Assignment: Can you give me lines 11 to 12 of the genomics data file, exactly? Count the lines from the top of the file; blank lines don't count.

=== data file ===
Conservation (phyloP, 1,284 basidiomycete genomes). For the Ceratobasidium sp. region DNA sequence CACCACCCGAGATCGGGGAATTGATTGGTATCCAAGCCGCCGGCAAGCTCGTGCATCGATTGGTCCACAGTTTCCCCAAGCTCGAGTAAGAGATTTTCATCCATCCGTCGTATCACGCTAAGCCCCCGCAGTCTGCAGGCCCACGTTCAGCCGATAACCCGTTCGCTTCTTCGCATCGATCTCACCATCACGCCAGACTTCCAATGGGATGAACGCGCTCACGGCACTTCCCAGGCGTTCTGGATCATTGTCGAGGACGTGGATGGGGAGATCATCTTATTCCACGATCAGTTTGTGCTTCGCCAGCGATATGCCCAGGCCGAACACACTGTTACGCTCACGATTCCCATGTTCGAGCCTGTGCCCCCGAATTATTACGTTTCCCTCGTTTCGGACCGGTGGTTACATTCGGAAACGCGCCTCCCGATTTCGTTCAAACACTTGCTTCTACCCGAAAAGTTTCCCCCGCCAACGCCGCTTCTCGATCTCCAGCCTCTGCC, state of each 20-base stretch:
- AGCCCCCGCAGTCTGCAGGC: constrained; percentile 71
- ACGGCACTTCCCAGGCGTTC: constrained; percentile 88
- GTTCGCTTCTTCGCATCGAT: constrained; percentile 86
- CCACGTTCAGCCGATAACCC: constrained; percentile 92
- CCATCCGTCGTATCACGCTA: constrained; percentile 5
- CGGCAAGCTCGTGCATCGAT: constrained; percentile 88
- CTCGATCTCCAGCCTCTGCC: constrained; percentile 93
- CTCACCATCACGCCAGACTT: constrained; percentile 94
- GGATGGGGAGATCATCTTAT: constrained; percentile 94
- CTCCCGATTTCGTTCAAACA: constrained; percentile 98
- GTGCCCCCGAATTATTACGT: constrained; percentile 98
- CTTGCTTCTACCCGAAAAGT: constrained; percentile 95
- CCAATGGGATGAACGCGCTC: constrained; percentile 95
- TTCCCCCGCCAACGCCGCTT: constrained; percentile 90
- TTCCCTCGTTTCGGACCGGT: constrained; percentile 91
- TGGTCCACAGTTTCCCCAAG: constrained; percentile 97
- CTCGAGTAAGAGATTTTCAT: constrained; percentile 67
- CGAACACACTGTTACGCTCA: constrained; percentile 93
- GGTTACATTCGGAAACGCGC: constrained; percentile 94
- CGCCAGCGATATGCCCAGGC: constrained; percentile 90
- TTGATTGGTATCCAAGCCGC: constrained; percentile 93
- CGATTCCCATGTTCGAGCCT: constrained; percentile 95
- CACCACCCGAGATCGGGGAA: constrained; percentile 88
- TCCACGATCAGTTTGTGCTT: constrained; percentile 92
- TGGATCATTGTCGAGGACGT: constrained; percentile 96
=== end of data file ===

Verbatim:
- CTCCCGATTTCGTTCAAACA: constrained; percentile 98
- GTGCCCCCGAATTATTACGT: constrained; percentile 98